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Research into the lives of animals in their natural environments has revealed a rich tapestry of complex social relationships and previously unsuspected social and mating systems. The evolution of this behavior is increasingly well understood. At the same time, laboratory scientists have made significant discoveries about how steroid and peptide hormones act on the nervous system to shape behavior. An exciting and rapidly progressing hybrid zone has developed in which these two fields are integrated, providing a fuller understanding of social behavior and the adaptive functions of hormones.
This book is a guide to these fascinating connections between animal social behavior and steroid and peptide hormones--a synthesis designed to make it easier for graduate students and researchers to appreciate the excitement, engage in such integrative thinking, and understand the primary literature. Throughout, Elizabeth Adkins-Regan emphasizes concepts and principles, hypothesis testing, and critical thinking. She raises unanswered questions, providing an unparalleled source of ideas for future research. The chapter sequence is by levels of biological organization, beginning with the behavior and hormones of individuals, proceeding to social relationships and systems, and from there to development, behavioral evolution over relatively short time scales, life histories and their evolution, and finally evolution over longer time scales. The book features studies of a wide variety of wild and domestic vertebrates along with some of the most important invertebrate discoveries.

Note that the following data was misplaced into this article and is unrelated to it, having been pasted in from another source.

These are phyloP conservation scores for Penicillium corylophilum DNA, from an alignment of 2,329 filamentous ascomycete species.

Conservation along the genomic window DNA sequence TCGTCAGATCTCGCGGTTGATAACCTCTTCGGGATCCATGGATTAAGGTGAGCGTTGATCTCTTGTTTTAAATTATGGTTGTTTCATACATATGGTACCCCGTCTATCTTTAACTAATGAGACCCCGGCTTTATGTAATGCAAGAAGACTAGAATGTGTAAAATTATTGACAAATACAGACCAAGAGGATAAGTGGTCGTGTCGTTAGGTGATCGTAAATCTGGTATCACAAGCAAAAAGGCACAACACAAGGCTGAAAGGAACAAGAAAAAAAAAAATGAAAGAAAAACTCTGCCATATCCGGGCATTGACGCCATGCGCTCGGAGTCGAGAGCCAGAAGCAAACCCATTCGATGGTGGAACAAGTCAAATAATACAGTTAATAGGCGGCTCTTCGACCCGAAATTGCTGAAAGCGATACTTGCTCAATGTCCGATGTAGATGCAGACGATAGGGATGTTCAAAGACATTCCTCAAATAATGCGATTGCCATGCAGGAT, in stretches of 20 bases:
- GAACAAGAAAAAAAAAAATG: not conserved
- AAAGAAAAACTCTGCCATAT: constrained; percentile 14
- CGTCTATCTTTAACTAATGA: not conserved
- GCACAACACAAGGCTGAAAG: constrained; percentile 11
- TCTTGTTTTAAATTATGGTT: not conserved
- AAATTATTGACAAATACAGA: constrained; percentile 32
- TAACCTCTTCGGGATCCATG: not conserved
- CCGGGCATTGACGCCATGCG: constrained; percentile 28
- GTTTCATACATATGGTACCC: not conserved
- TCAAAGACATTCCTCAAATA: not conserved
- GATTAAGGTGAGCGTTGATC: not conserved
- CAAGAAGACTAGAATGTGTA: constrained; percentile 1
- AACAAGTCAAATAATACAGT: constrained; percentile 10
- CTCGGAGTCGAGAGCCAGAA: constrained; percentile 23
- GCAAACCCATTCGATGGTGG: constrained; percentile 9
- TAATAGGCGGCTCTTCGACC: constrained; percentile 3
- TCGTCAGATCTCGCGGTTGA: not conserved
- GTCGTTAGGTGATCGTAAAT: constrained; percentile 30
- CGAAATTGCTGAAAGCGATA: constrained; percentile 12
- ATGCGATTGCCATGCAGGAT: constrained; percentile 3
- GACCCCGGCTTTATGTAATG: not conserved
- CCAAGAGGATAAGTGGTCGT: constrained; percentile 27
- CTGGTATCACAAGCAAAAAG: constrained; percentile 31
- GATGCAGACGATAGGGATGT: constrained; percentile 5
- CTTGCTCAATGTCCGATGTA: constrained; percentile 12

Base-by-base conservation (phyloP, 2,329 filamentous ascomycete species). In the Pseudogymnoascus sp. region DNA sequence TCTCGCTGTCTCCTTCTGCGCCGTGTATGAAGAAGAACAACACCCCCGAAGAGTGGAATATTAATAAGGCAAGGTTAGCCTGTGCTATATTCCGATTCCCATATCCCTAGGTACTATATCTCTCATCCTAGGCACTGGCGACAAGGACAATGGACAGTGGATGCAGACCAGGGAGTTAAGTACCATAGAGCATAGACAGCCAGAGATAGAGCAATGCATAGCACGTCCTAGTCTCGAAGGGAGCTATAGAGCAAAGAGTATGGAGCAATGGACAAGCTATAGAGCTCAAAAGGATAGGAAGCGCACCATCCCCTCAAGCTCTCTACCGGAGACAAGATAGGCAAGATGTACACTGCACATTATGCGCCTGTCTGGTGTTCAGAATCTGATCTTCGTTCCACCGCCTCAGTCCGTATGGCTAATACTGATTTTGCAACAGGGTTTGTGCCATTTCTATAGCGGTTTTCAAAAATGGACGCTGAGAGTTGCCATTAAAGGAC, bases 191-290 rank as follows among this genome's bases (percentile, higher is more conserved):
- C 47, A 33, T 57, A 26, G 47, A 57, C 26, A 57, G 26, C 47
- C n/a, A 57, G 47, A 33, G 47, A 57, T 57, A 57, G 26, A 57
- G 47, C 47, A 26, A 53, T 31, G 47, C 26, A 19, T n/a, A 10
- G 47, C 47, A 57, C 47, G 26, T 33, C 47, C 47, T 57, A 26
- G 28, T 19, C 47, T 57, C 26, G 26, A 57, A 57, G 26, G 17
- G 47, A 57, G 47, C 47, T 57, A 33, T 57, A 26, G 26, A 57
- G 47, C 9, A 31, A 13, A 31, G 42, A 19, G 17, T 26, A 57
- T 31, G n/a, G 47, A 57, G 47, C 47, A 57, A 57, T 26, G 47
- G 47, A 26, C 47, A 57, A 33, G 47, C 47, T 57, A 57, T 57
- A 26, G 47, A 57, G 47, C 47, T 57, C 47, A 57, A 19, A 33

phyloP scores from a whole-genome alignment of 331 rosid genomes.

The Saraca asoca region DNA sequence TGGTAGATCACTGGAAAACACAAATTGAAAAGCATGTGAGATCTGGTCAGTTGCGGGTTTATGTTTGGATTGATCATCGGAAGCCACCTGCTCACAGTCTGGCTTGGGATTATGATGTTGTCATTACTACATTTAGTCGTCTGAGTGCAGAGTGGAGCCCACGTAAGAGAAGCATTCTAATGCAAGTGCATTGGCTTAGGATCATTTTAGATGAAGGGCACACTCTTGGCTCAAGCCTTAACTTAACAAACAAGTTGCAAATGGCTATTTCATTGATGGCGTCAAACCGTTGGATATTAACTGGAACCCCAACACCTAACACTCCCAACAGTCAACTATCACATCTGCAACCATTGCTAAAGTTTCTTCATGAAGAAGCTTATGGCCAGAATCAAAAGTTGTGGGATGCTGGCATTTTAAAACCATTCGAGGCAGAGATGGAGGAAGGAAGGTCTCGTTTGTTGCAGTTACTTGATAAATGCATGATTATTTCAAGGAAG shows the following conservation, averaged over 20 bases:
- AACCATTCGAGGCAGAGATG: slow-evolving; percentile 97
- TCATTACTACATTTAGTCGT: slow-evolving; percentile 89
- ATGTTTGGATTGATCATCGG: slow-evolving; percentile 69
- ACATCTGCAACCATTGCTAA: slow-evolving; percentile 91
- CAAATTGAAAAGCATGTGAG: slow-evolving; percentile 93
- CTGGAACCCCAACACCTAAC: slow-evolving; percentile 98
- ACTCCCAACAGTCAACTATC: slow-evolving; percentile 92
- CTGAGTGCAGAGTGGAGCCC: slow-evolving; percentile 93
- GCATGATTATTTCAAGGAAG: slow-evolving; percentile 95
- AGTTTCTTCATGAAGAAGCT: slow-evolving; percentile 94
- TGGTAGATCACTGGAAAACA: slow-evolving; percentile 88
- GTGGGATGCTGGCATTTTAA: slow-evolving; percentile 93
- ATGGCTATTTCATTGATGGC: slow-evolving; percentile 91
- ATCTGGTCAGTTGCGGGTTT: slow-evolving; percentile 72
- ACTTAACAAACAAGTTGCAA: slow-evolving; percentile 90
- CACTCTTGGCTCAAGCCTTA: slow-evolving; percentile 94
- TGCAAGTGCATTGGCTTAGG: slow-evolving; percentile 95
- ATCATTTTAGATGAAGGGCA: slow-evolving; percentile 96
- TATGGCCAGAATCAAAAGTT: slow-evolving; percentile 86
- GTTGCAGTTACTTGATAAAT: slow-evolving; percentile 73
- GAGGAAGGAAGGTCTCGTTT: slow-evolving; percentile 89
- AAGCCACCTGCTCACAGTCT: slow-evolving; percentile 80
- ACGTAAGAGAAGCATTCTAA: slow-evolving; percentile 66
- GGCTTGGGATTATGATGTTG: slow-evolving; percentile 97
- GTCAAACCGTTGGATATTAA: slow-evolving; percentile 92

Elizabeth Adkins-Regan is Professor of Psychology and Professor of Neurobiology and Behavior at Cornell University.
"This book will, I predict, be immediately recognized as the first modern synthesis of behavioral endocrinology and behavioral ecology. Particularly attractive is its unusual organization. While beginning and ending with hormones, as have other leading texts, it differentiates itself by weaving through ascending levels of biological organization, showing readers how discovery at each level informs us about higher levels. In this way readers begin with DNA and by the end, in an almost seamless manner, find themselves contemplating the evolution of populations. Rather than a recitation of facts, the author poses and answers (when possible) a logical series of questions. Moreover, the writing is excellent."--David Crews, University of Texas, Austin
"Adkins-Regan provides an excellent, well-written source of information that will be valuable not only to behavioral ecologists and endocrinologists but to a much wider audience within biology--where it will be valuable reading to anyone who thinks about why animals do what they do. She has incorporated and synthesized information at multiple levels, successfully bridging the gap from mechanisms to ultimate outcomes. I would be surprised if anyone who reads this book does not come away with both a new appreciation for the complexity of the relationships between hormones and behaviors, and some valuable new directions for their own research."--Stephan J. Schoech, University of Memphis